What bothers me is the utter lack of responsibility from anyone at the top of the food chain in this country.
A real president would have been in the ground already in Minnesota. In Los Angeles. Birmingham. Meeting with the governors (or at least, meeting with them via Zoom), brainstorming, offering solutions and aid, but not dictating to them. A real president would be addressing the issues, offering real solutions. But we don’t have that. We have a whiny ass toddler who couldn’t find a coherent sentence – or an ounce of intelligence – if it bit him on the ass.
A long time ago – spring of 2016 – I wrote a couple of pieces that asked a simple question: what the hell did Trump want with the presidency? I postulated then that he would never abide by the Constitution, that he would use it to enrich himself, that he was only interested in what he could get from it. I was right on every single point. The one thing I did not foresee – or rather, did not want to consider – was that we would have a perfect storm in which he might want to grab total power, overthrow our Constitution, and wreck the very foundation of our democracy.
That’s where we stand today.
That’s what scares me. Not the rioting. Not the protesting. Not the coronavirus.
That this nation we love, whose history I have studied most of my life, whose Founding Fathers fought and died in order to create it, will be destroyed. That the reputation we started to build with Teddy Roosevelt as a world superpower and peace broker will be irrevocably destroyed, and we will become instead the largest banana republic in the world.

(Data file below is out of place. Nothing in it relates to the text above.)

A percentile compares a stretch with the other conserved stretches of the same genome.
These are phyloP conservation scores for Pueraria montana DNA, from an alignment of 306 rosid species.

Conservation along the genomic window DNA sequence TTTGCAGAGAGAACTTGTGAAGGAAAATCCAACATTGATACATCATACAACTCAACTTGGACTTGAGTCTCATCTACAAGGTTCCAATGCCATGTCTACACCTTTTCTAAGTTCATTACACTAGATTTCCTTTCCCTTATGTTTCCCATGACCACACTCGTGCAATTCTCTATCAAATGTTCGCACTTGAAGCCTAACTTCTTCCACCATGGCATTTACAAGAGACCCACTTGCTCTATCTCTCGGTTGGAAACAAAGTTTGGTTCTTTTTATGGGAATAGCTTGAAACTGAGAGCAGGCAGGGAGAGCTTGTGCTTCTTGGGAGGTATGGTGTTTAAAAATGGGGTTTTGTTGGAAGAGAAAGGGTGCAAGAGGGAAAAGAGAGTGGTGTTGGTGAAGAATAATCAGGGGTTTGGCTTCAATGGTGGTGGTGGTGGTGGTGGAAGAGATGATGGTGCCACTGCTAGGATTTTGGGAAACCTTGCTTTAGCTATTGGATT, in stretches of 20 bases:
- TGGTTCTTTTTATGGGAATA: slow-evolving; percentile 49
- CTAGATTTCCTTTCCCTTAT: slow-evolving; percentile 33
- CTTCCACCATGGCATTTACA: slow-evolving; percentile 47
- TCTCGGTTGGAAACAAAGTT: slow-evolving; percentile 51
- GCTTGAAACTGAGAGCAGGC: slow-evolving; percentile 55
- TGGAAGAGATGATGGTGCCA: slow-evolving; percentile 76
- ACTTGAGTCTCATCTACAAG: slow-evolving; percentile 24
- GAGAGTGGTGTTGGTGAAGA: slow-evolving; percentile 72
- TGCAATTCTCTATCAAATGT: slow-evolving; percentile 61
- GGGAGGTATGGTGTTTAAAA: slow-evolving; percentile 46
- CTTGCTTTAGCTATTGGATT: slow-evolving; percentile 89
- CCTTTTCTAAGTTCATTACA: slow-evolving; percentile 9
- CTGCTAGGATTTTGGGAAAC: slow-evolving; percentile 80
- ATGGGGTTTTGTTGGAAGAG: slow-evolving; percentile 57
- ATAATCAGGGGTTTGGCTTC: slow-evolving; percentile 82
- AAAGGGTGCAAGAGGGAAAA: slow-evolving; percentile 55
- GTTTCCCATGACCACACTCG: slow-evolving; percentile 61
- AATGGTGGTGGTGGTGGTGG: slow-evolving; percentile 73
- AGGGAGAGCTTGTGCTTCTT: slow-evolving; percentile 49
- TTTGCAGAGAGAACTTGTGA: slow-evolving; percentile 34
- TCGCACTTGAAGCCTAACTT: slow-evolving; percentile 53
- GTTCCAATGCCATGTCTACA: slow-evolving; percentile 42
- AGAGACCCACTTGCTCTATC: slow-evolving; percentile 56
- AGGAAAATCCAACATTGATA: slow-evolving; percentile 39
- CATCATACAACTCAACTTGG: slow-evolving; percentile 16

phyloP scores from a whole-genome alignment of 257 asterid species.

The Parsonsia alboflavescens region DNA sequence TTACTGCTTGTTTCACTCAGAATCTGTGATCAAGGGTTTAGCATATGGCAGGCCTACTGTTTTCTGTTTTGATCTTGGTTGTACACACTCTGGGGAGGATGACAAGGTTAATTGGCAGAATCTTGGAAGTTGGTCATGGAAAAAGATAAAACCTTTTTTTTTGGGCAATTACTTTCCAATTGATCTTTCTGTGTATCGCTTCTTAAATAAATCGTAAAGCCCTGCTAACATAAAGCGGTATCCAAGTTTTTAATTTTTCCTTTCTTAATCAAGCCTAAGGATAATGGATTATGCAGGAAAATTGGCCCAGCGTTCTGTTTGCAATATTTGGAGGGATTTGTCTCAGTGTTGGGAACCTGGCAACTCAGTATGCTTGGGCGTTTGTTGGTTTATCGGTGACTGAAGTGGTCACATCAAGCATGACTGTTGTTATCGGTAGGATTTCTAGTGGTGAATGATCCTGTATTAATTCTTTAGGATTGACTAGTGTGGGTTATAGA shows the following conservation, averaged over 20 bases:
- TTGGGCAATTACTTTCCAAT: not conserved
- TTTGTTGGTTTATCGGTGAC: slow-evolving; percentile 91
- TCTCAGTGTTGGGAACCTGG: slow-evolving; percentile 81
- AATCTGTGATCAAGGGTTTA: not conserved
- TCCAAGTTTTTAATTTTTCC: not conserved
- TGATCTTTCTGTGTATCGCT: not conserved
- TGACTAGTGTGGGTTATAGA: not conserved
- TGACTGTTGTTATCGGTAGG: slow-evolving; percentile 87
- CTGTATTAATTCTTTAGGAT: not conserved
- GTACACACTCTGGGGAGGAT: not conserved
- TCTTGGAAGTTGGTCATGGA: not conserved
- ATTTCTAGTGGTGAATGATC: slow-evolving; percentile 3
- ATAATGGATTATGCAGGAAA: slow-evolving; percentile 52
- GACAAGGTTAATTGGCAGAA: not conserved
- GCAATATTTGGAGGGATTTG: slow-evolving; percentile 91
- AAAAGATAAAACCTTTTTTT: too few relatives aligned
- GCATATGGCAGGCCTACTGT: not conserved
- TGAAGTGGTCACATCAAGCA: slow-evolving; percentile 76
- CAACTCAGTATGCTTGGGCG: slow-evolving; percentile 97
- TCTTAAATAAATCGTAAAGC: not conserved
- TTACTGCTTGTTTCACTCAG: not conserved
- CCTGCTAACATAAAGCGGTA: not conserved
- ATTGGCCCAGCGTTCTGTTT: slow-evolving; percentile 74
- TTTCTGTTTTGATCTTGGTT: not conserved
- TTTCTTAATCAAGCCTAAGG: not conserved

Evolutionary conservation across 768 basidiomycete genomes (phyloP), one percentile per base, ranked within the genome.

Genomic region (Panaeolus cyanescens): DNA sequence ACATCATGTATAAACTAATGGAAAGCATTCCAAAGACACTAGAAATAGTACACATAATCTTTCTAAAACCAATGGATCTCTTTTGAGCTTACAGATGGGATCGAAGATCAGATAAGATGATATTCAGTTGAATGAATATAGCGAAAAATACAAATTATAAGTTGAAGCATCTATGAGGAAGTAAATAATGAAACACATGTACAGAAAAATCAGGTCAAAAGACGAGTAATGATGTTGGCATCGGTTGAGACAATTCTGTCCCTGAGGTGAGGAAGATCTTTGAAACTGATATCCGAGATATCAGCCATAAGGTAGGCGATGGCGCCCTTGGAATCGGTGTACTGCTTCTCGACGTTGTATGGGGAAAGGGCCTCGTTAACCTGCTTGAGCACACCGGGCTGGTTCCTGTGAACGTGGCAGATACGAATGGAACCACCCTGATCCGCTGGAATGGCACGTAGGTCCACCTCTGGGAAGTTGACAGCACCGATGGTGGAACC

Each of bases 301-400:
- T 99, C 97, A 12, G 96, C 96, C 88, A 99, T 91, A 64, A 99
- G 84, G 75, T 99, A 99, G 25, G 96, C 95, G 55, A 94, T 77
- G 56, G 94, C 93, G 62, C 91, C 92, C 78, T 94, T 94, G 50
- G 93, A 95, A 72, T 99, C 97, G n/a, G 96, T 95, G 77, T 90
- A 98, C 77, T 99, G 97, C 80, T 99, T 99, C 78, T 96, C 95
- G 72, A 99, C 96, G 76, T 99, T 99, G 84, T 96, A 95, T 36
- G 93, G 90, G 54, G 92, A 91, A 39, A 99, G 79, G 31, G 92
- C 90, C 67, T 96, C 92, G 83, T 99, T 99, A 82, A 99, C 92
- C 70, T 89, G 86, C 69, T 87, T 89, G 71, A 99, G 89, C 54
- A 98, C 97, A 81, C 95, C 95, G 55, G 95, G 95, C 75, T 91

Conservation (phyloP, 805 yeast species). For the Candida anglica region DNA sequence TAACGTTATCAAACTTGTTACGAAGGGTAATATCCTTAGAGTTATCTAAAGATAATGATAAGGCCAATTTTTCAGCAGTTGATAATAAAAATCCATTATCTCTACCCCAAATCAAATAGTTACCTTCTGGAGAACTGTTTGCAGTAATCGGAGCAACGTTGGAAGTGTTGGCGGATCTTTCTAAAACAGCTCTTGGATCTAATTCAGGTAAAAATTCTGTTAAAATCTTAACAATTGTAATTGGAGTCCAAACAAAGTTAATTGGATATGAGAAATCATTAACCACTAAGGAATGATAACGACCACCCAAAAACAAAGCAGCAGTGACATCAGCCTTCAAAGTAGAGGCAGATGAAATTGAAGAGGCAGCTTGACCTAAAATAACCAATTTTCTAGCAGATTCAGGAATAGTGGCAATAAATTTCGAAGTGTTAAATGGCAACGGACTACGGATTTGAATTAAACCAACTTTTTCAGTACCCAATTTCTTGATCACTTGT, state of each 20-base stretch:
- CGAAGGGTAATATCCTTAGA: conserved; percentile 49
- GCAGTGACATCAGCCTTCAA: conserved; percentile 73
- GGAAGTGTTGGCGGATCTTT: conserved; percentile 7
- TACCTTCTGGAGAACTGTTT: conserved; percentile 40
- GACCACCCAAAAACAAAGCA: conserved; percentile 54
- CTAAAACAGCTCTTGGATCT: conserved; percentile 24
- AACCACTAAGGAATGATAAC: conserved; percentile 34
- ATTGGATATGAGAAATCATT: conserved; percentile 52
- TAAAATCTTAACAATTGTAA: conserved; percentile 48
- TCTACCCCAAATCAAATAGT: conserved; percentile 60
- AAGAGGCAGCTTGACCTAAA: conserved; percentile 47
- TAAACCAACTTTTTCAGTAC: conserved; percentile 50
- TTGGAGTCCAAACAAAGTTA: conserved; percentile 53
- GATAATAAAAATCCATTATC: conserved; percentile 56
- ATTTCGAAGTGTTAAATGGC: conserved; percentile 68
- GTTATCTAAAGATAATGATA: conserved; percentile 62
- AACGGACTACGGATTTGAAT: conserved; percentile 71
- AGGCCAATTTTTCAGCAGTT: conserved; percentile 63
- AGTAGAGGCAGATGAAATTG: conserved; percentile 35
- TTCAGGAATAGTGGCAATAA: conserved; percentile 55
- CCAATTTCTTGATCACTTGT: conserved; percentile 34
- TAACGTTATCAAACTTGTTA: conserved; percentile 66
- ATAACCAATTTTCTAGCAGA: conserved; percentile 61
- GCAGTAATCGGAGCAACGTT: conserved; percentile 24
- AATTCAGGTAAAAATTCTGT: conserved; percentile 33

Is this how American colonists felt, in the 1760s and 1770s? When their protests and non-importation agreements worked, they were happy to remain part of the British Empire. When they stopped working, however, it was time to ask: what do we do now? Do we take the step off, into the abyss? Do we suck it up and continue on? At what point is living under tyranny no longer tolerable or possible?
Is this what it felt like in the 1950s, and especially the 1960s, as Freedom Riders were attacked, as men like Medgar Evers and Martin Luther King Jr. were killed, as Watts burned and men like Bull Conner vowed that he would ‘die trying’ to keep segregation as the law? As peaceful marchers were met with fire hoses and attack dogs as they crossed the Edmund Pettus Bridge – a bridge, I might add, named for a KKK Grand Dragon of all disgusting things?
No. It couldn’t have been. Because both times, we had real leadership. We had rioting Sons of Liberty, yes – but we also had the Committees of Correspondence, and later the Continental Congress, to lead the way. We had men like George Washington to lend a steadying hand. We had men like Kennedy, Johnson, and Eisenhower to provide us with thoughtful, real leadership and guide us through two of the most turbulent decades in our short history. We had men in the highest office of the land who were real leaders.
But we don’t have that now. Not from the top. For the first time in history that I can think of, what we have is leadership from the states. Not the federal government. The states.
We stand at the brink. It will take only a small thing to tip us into the abyss.